Porcelain bottle vase of double gourd design, flat on reverse side. Here, in the upper (heavenly) lobe, a pair of phoenixes is shown flying among clouds, while in the lower (earthly) realm, two phoenixes face each other in a garden setting.
In China, the double gourd or calabash is a symbol of the unity between heaven and earth. Here, in the upper (heavenly) lobe, a pair of phoenixes is shown flying among clouds, while in the lower (earthly) realm, two phoenixes face each other in a garden setting. The phoenix appears only in peaceful and prosperous times, and was the symbol of the empress.
Porcelain bottle vase of double gourd design, flat on reverse side with a slot for hanging on the wall, possibly inside the chamber of a royal sedan chair. Dragon motif is represented on both the upper lobe and the lower one.
In China, the double gourd or calabash is a symbol of the unity between heaven and earth. The gourd with dragon design would be part of the roya decor produced in Jingdezhen during the Wanli period of the Late Ming period.
Ewer decorated floral scrolls in fine blue-and-white and a slim handle. The original spout broke off and a silver replacement and lid are later additions.
The shape of this ewer looks back to metalwork models of the Sassanian Empire (based in modern Iran) that were first imported to China in the seventh century. The floral scrolls have their origin in ancient West Asian art, as seen on architecture and carpet.
Bencharong ware spittoon made in a private kiln in Jingdezhen, China, for Thai market. Probably ordered from Thai royalty, under the reign of Rama II (r. 1809-1824). It is the porcelain ware enameled with multiple colors, in the style called “five colors” (“bencharong” refers to five colors in Sanskrit). It has a large mouth and bulbous shape, with design of minor Buddhist deities Thepanom and Norasingh, and Chinese fire patterns.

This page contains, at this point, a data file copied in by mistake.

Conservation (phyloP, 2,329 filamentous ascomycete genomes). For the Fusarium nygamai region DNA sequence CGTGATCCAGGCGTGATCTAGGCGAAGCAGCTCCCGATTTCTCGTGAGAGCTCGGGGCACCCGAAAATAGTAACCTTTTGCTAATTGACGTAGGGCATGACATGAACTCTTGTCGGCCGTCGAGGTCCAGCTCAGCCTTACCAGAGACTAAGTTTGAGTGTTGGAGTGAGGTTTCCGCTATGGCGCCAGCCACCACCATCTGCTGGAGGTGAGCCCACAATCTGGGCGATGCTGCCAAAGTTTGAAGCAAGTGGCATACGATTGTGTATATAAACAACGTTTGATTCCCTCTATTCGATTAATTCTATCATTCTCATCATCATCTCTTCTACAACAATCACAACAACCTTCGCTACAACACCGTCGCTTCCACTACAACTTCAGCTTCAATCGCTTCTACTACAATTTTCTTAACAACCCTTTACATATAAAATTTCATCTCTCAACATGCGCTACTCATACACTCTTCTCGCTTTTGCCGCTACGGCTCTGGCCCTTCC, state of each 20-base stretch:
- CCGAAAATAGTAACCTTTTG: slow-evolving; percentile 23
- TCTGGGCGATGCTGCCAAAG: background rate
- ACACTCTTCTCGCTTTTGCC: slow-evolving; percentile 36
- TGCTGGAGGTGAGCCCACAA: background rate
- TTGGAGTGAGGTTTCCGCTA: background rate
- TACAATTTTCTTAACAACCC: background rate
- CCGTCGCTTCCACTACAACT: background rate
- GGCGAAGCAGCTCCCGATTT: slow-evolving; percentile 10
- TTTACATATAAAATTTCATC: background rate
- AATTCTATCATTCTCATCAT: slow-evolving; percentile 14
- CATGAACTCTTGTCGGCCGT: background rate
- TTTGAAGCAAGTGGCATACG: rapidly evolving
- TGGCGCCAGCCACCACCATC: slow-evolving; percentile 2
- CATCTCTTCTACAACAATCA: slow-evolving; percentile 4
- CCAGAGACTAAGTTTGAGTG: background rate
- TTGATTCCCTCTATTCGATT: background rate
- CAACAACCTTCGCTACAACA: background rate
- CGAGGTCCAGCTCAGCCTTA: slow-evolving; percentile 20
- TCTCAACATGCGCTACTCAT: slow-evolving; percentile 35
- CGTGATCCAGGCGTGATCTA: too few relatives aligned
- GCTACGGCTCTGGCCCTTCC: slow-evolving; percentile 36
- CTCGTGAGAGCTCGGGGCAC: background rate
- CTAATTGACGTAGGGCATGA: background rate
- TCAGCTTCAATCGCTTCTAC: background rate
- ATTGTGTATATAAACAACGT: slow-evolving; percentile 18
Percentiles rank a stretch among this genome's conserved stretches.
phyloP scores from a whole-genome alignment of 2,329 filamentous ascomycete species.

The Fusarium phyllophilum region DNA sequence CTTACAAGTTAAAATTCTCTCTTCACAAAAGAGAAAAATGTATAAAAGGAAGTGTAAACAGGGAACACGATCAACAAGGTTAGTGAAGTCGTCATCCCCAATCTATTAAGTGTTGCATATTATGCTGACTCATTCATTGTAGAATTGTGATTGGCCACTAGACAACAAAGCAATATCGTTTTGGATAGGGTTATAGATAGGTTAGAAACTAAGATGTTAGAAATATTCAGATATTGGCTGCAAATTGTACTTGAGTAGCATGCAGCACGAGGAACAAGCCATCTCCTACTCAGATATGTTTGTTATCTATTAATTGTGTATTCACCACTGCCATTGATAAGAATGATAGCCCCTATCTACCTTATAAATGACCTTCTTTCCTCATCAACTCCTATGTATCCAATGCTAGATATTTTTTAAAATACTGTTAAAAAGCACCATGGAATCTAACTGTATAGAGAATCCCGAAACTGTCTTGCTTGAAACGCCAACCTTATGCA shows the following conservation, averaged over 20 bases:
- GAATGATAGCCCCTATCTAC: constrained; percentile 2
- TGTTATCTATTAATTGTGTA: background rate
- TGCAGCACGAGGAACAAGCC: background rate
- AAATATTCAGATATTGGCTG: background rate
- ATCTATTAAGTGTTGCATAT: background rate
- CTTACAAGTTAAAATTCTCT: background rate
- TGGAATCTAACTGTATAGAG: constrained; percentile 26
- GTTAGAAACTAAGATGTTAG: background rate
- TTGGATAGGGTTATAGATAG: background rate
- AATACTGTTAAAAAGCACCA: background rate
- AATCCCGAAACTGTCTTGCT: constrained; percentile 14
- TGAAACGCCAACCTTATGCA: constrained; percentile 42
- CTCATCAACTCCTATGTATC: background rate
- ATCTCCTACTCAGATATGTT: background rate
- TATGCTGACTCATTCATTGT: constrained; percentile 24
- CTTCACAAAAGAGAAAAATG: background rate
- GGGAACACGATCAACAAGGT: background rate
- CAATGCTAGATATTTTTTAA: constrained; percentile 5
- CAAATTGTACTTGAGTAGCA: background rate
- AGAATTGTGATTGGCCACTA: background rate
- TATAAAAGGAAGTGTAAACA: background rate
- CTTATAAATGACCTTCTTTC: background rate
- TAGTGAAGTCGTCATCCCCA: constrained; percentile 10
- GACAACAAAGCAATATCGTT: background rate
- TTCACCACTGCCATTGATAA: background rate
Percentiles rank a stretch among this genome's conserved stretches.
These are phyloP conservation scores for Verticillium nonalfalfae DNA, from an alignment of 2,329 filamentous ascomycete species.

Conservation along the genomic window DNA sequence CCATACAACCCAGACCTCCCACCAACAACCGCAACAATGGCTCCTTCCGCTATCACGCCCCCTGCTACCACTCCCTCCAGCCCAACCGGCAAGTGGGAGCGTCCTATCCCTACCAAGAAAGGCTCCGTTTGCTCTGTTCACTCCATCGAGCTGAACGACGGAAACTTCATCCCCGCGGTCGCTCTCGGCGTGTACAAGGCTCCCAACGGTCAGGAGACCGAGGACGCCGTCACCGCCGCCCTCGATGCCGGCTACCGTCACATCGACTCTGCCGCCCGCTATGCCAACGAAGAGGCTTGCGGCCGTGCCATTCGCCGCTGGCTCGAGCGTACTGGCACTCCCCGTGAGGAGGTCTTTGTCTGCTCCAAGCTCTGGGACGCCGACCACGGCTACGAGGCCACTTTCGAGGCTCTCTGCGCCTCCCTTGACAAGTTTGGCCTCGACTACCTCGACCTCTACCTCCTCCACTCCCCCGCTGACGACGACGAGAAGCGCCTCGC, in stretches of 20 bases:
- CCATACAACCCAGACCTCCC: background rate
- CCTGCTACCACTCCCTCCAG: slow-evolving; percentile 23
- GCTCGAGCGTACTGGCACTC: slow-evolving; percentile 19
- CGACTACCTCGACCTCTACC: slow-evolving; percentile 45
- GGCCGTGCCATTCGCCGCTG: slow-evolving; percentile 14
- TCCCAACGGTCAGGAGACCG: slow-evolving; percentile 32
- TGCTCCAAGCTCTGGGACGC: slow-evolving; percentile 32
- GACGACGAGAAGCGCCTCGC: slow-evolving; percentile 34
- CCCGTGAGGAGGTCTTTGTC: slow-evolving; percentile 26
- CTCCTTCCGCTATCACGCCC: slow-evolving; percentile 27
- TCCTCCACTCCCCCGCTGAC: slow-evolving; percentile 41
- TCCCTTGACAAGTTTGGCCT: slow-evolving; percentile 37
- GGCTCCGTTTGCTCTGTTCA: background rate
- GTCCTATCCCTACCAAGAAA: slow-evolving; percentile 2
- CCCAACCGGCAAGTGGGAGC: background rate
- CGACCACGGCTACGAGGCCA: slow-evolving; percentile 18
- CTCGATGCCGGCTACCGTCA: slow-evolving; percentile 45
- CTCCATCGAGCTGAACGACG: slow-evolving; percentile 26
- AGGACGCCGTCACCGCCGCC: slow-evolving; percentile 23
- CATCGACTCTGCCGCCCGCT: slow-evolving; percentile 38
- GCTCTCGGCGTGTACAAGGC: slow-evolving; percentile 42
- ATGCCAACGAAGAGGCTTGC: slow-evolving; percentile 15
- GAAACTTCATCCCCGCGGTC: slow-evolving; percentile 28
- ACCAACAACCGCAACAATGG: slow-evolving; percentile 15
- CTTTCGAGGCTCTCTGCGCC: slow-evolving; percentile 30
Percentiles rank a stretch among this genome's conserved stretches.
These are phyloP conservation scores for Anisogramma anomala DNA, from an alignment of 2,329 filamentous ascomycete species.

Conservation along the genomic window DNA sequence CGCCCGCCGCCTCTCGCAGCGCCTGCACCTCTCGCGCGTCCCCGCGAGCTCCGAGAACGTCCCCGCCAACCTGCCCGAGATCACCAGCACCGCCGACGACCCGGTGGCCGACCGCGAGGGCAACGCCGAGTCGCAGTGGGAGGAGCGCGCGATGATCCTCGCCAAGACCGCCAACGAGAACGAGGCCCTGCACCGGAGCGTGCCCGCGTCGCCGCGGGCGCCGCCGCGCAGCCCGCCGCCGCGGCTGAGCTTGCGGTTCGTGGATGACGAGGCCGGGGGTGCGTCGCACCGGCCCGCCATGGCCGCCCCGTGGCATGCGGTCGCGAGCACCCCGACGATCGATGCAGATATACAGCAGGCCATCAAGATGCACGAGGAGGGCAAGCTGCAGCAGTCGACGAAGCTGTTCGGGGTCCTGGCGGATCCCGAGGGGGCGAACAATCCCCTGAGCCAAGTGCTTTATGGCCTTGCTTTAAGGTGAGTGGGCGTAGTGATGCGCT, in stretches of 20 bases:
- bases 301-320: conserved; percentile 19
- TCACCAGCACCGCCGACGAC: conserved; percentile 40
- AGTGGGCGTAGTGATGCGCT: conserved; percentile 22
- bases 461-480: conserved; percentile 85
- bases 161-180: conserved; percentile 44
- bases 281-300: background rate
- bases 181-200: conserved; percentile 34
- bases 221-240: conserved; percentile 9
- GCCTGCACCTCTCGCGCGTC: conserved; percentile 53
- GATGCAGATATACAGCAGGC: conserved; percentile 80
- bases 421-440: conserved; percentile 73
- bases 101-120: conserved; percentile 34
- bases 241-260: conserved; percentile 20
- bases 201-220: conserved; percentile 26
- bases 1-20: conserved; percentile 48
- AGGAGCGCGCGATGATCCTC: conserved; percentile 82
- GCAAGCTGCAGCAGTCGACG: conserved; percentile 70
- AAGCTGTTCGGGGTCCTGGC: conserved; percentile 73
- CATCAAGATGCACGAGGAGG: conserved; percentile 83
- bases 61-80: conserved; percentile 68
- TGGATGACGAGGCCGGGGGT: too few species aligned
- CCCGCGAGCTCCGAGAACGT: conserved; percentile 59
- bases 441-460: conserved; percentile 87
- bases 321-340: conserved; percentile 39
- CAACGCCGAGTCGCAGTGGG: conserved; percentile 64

Spittoons were used by chewers of betel nut chewing, a common custom in Thai and other Southeast Asian countries. The spittoon shape is considered Thai, since they were probably ordered by the Thai and were rarely made for use in China. This spittoon has the design of Thepanom and Norasingh, minor Buddhist deities popular in Thai since around late 17th and early 18th century. Thepanom, usually in praying posture, are celestial beings who live in one of the six lower heavens of Buddhist cosmology. Norasingh, a type of Thepanom associated with the Himaphan forest, a mythical woods located in the Himalayan mountains below the heavens of the gods. A Norasingh has a human head, torso, and arms ornamented in the same fashion as the Thepanom; the hindquarters of a lion embellished with a flame; a flame-tipped tail and the hoofs of a deer. The Norasingh may be a Thai adaptation of the Indian Narasingh, who has a man’s body and a lion’s head and is one of the reincarnations of the god Vishnu. Norasinghs are used only on royal wares and probably symbolize the king’s divinity. On Bencherong ware, Norasingh are shown with one hand laid across the other, possibly a prayer attitude, and with red halos.
It is a porcelain carafe with blue underglazing, with design of stylized acronym of King Rama V of Thailand (1868-1910), his name and reign in medallions with bat motifs and ribbons, and flower and leaf scrolls.
Blue-and-white ceramics in Chinese style such as this were created in China (possibly Jingdezhen, the center of Chinese ceramic production) during the reign of King Rama V (1868-1910) and used by members of the royal family. They were decorated in a variety of patterns and includes inscriptions along with motifs, and repetitive patterns of the highly stylized initials of Rama V. The bat motif is traditionally a popular design in China, because the pronunciation of the character for “bat” (fu) is identical to that for “blessing.”